Today is all about the Radeon HD 4870 X2, the same card we previewed last month but AMD is quietly announcing a few other products alongside it. The 4870 X2, internally referred to as R700, is a pair of RV770 GPUs on a single card - effectively a single-card, Radeon HD 4870 CrossFire (hence the X2 moniker). Like previous X2 cards, the 4870 X2 appears to the user and the driver as a single card and all of the CrossFire magic happens behind the scenes.

  ATI Radeon HD 4870 X2 ATI Radeon HD 4870 ATI Radeon HD 4850
Stream Processors 800 x 2 800 800
Texture Units 40 x 2 40 40
ROPs 16 x 2 16 16
Core Clock 750MHz 750MHz 625MHz
Memory Clock 900MHz (3600MHz data rate) GDDR5 900MHz (3600MHz data rate) GDDR5 993MHz (1986MHz data rate) GDDR3
Memory Bus Width 256-bit x 2 256-bit 256-bit
Frame Buffer 1GB x 2 512MB 512MB
Transistor Count 956M x 2 956M 956M
Manufacturing Process TSMC 55nm TSMC 55nm TSMC 55nm
Price Point $549 $299 $199


The benefit of single-card CrossFire is of course that you can use this single card on any platform, not just ones that explicitly support CF. Since CrossFire is supported on both Intel chipsets and AMD chipsets, it's a bit more flexible than SLI and the need for single-card CF isn't nearly as great as the need for single-card SLI.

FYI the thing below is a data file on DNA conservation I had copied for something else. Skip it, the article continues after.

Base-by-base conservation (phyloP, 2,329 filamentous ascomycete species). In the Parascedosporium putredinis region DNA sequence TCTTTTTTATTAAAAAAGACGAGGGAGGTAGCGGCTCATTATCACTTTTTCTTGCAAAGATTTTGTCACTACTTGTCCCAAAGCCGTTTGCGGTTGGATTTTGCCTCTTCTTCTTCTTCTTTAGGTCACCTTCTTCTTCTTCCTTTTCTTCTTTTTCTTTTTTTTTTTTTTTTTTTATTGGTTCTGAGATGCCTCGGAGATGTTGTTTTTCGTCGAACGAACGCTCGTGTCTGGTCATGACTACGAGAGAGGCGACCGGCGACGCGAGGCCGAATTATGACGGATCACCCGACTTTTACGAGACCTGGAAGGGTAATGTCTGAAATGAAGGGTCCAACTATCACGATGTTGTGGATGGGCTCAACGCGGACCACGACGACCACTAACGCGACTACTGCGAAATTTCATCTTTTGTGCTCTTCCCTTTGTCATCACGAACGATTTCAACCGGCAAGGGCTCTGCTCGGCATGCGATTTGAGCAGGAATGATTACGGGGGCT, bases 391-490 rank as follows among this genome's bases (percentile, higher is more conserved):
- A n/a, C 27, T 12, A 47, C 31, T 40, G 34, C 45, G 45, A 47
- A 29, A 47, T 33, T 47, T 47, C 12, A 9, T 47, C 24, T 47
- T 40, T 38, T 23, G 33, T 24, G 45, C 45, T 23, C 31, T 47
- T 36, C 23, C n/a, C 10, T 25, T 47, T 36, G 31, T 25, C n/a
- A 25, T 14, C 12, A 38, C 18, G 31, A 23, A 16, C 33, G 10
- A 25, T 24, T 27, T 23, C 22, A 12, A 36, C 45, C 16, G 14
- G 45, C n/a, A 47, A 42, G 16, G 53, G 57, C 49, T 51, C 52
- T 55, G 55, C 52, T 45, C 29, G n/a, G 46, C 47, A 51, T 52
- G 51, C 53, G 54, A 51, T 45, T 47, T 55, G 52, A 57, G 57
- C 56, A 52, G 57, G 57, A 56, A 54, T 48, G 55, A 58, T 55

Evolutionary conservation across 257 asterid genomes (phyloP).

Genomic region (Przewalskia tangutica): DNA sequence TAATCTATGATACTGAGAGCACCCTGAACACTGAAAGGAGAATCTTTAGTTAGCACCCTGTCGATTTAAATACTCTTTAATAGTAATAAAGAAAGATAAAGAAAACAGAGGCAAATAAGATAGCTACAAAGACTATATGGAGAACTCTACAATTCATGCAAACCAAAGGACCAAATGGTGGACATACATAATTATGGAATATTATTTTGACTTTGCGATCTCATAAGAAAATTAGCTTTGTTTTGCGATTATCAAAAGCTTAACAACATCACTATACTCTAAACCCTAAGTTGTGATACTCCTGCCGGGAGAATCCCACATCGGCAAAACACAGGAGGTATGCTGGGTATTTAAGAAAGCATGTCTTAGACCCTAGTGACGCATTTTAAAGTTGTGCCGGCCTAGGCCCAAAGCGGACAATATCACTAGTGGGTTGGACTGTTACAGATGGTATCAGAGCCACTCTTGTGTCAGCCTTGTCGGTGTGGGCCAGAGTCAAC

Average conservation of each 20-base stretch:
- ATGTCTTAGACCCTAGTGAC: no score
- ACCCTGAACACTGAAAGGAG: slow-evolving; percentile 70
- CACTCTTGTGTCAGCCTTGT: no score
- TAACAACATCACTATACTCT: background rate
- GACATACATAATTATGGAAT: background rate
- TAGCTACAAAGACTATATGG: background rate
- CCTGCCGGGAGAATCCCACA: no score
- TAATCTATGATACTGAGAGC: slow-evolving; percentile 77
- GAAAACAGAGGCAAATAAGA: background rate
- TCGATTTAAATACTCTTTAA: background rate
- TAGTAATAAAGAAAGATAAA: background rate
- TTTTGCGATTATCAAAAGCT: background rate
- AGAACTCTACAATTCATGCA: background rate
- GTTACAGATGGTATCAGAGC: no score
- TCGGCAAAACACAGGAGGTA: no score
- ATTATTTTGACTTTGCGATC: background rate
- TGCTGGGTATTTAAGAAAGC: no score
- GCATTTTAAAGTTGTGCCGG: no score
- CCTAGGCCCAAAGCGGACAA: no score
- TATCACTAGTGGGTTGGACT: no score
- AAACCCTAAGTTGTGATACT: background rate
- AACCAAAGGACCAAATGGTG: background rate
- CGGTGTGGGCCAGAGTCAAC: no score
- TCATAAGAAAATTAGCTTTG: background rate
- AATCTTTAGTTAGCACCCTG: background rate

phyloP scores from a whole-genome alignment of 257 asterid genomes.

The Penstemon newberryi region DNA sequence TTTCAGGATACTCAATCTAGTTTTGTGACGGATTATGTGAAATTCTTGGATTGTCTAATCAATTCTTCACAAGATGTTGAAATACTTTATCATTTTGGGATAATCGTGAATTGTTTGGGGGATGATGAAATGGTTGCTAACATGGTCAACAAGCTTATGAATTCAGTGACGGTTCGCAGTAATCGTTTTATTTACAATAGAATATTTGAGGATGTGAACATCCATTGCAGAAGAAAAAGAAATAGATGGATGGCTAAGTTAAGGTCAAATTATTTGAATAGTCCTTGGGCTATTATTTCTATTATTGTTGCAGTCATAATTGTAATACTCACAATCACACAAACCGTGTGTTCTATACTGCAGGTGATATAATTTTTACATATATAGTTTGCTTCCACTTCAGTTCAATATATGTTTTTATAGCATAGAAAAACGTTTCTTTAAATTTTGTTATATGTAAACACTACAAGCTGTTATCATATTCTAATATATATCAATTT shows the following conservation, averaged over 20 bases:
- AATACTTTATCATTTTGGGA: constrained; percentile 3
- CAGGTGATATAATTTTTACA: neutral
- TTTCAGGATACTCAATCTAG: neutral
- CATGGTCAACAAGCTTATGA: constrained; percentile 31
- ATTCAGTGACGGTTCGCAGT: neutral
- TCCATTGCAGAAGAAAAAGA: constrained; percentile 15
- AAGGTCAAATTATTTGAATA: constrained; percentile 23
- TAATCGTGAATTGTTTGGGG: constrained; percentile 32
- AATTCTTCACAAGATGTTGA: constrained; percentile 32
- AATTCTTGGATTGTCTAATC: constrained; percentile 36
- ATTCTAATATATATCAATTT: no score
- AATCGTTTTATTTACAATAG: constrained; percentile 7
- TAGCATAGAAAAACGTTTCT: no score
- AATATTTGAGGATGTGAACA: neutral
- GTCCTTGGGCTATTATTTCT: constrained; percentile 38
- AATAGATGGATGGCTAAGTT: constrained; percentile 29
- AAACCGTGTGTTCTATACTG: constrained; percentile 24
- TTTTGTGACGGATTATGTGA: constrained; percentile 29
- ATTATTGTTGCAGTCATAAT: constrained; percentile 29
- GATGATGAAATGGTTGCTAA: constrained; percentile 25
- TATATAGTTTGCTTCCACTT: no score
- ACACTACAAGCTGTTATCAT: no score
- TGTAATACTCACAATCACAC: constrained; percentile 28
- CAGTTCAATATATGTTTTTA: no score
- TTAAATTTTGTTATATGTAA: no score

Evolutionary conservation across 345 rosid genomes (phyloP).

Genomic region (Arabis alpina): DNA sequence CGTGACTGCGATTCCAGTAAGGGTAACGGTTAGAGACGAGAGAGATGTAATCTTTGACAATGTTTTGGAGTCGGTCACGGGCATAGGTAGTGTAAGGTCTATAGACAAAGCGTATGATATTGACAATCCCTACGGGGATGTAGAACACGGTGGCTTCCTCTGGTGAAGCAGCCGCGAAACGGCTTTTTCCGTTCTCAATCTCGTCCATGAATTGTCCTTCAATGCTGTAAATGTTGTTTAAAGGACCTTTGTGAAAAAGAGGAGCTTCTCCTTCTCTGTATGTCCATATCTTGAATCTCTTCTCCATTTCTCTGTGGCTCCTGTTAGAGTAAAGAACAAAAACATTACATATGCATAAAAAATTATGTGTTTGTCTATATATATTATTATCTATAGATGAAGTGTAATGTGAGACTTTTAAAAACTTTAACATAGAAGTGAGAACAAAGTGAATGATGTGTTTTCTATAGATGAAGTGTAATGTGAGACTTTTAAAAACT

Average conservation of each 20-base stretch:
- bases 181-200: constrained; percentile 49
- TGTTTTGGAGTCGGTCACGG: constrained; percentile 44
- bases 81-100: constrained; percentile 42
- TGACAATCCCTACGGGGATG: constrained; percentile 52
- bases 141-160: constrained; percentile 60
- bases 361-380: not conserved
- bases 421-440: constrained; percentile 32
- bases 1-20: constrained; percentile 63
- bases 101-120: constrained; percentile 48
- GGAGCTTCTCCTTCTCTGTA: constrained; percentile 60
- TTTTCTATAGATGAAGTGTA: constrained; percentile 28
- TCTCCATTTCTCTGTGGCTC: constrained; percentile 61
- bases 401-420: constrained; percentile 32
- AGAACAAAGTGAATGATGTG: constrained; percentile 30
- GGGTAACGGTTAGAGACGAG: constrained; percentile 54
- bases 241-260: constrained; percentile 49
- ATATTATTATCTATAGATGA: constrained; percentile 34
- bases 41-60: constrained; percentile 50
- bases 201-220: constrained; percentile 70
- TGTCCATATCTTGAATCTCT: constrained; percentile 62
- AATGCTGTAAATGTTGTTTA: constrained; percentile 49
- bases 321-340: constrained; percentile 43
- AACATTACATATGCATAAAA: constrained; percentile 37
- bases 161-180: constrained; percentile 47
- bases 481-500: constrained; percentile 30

Unlike most single-card multi-GPU solutions, the 4870 X2 is literally two Radeon HD 4870s on a single card. The clock speeds, both core and memory, are identical and this thing should perform like a pair of 4870s (which is pretty quick if you have forgotten). The only difference here is that while the standard Radeon HD 4870 ships with 512MB of GDDR5 memory, each RV770 on a X2 gets a full 1GB of GDDR5 for a total of 2GB per card.

...which leads us nicely into some of AMD's other products that will be coming out in the next month or so. There will be 1GB versions of both the Radeon HD 4870 and Radeon HD 4850.

Then at $399 we'll see a Radeon HD 4850 X2, which as you can probably guess is a pair of Radeon HD 4850 GPUs on a single card, but with 2GB of GDDR3 and not GDDR5 like the 4870 X2. As interesting as all of these cards are, we only have the 4870 X2 for you today, the rest will have to wait for another time. But it is worth noting that if you are interested in buying a Radeon HD 4870/4850 and keeping it for a while, you may want to wait for the 1GB versions as they should give you a bit more longevity.

Enough with being distracted by AMD's product lineup, let's talk about the competition.

Let's Talk Pricing


View All Comments

  • MamiyaOtaru - Wednesday, August 13, 2008 - link

    Dude was joking. And it was funny.

    It's apparently pretty dangerous to joke around here. Two of my friends died from it.
  • CyberHawk - Tuesday, August 12, 2008 - link

    ... but I find a response a bit cold.

    It's the fastest card for God sake!
  • Samus - Wednesday, August 13, 2008 - link

    it was pretty negative. there really isn't anything negative about this card. price and power consumption (the only arguably negative things about this card) are in line with anything nVidia would have had they made a product to compete against this. Reply
  • Finally - Tuesday, August 12, 2008 - link

    And what is this?!

    "When you start pushing up over $450 and into multi-GPU solutions, you do have to be prepared for even more diminished returns on your investment, and the 4870 X2 is no exception."